“In (Imperial’s) Field Development Project, we created around 20 integrated teams of geoscientists, geophysicists and petroleum engineers (six-seven students per team),” he said. “Each team is then given a subsurface dataset from an oil field, comprising 3-D seismic and five wells (with well logs, cores, well tests, fluid samples, pressures, etc.), which is used to mimic the appraisal/early development stage.”
The teams then have three weeks to evaluate the data and present an initial field development plan, including STOIIP and UR.
“This,” says Johnson, “is extremely realistic, hard work and intellectually demanding.”
The Barrel Award, which evolved about three years later, is similar – except in its case the data set is more regional in extent and the aim is to evaluate basin evolution, petroleum systems and hydrocarbon analysis.
“The teams are comprised of four-five geoscience students, who have five weeks to complete their evaluations,” he said. “They present their results to an expert panel of senior oil industry professionals, who select the winning team (without any faculty influence).”
And for a number of years, Imperial’s “profound manifestation of science and engineering teaching integration,” as Johnson calls it, was for Imperial alone.
But then, in 2006, a time when Johnson worked to help initiate AAPG’s first international office in London, the Barrel Awards went viral.
“We invited (AAPG Honorary Member and London office director) Steve Veal to join the Barrel Award panel,” Johnson said. “Steve saw the wider potential in a flash and we shared his enthusiasm; and so the AAPG’s ‘Imperial Barrel Award’ was conceived there and then!”
Following “a fair degree of persuasion (by Steve),” Johnson said, the first AAPG IBA event took place at the following year’s annual convention in Long Beach.
Looking back, it was a no-brainer.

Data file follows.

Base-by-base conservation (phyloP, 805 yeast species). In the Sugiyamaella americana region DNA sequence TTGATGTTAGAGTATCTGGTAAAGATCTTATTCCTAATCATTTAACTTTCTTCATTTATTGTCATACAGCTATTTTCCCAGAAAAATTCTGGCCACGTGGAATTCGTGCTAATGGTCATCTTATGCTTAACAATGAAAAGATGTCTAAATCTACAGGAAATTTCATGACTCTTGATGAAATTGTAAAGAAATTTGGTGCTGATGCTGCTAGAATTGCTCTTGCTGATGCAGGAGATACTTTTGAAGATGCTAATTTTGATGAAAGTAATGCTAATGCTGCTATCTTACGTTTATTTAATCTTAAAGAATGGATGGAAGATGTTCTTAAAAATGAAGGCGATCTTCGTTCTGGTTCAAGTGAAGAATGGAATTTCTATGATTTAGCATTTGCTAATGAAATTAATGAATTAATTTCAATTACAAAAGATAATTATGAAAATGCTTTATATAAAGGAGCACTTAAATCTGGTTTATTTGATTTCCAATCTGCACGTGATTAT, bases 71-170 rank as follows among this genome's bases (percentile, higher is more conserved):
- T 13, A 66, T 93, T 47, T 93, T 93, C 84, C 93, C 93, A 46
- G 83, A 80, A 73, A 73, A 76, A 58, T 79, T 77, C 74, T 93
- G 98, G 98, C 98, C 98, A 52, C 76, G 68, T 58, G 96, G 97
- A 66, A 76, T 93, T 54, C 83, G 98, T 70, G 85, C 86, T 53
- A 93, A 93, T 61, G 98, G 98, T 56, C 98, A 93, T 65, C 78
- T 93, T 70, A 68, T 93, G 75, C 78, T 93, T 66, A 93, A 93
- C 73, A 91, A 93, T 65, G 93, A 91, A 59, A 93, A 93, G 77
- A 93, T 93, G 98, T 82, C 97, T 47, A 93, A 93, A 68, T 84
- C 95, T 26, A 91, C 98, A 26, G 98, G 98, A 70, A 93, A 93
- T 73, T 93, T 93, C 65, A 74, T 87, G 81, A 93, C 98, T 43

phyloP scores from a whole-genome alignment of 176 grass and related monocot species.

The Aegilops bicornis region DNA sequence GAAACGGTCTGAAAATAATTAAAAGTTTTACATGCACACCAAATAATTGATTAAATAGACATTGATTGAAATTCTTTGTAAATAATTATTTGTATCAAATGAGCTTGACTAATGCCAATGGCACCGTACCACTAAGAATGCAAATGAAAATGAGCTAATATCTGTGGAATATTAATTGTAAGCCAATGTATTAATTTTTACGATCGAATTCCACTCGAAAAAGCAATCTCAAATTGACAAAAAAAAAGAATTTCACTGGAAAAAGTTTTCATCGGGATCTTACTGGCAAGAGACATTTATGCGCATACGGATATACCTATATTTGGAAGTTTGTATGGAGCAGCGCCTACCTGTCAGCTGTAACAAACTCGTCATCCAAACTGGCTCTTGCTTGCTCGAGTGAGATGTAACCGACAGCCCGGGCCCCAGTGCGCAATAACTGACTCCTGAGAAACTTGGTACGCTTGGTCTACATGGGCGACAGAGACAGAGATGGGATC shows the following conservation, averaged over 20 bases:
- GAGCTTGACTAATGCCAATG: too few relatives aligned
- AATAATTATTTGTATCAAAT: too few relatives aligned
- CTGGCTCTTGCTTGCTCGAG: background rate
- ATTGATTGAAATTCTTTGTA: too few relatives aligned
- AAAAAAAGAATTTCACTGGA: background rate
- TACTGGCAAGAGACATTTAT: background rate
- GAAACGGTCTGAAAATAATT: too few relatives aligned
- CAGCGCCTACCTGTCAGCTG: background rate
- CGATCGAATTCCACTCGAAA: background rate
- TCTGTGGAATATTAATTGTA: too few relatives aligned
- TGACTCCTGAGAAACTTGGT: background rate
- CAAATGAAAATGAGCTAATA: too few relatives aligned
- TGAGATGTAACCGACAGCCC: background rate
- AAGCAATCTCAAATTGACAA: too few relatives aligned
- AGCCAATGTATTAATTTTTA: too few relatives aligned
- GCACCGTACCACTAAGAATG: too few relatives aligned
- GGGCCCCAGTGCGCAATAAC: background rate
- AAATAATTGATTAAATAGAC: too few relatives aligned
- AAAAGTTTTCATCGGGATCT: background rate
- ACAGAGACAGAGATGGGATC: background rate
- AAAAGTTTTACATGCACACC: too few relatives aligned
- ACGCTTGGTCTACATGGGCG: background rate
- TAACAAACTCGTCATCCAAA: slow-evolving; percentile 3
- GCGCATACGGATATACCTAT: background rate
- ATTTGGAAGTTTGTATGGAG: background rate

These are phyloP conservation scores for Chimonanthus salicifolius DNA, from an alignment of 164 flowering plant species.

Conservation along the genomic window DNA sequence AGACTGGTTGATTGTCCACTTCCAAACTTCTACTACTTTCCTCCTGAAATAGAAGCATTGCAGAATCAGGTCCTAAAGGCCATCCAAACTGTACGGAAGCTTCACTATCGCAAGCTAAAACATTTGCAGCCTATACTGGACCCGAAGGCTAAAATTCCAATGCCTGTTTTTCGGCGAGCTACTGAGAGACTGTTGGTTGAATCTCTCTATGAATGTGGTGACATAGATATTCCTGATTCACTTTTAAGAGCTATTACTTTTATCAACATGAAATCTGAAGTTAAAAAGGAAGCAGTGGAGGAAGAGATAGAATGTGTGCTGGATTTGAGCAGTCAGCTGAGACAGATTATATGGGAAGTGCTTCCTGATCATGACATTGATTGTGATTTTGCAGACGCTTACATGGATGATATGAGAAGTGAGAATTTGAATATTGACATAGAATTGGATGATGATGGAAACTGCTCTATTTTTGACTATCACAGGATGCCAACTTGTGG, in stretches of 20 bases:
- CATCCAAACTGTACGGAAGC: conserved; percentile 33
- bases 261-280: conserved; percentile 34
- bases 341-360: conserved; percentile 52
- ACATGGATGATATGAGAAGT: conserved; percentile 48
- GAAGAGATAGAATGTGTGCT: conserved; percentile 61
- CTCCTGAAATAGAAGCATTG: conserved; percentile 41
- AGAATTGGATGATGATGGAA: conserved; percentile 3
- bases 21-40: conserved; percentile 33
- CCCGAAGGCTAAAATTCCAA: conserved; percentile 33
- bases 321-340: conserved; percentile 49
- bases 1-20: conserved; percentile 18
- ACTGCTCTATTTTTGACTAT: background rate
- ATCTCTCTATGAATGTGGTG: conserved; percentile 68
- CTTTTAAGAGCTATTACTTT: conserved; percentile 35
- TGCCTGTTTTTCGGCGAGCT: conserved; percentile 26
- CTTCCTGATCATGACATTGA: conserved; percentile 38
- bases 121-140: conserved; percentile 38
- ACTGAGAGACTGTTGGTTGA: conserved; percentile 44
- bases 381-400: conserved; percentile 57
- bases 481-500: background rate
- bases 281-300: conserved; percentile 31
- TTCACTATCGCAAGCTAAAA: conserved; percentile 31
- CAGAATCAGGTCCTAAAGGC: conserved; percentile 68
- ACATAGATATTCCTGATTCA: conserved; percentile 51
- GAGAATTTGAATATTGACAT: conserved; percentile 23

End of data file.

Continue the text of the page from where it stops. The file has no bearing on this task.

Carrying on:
Giving Veal much of the credit, Johnson said “the success of the IBA was built on a simple concept, which fires the imagination equally of both the students involved and the industry panel assessors. Both are vital ingredients, and hence this beautifully bridges academia and industry.”
What separates the IBA from other awards, Johnson believes, is that it is endorsed by the senior petroleum industry professionals, who have a different worldview than academics – and thus, assign tougher tasks than normal university work assignments.
Having feet planted in both academia and the profession, he is and was comfortable in the territory.
“In some ways I’m not surprised by the success of the IBA,” Johnson said, “because the concept is so elegant and effective in challenging young geologists to be creative in a petroleum exploration sense.”
Many in the profession maintain that Johnson’s contribution to the industry, as well as to students, cannot be understated.
AAPG Honorary Member John Brooks, past president of AAPG’s Europe Region who also was made Commander of the Most Excellent Order of the British Empire (CBE) says, “Johnson’s advocacy of the Barrel Award alone sets him apart from others in his field, since this has led to the introduction of the IBA in the Association.”
As with most things in Johnson’s career, though, it isn’t just IBA that makes Johnson a deserving recipient of the Grover Murray award – it’s his whole body of work.
In fact, according to Brooks, the only issue he has with Johnson receiving the award is that it didn’t come soon enough.
“I find it hard to understand why he has not been put forward before, so significant are his achievements with students at Imperial College,” Brooks said.
For Johnson, the bridge between academia and the profession is still palpable, still exciting – and while admitting it will take constant and careful nurturing, he says:
“But what a great challenge to have!”
There he goes again with those exclamation points.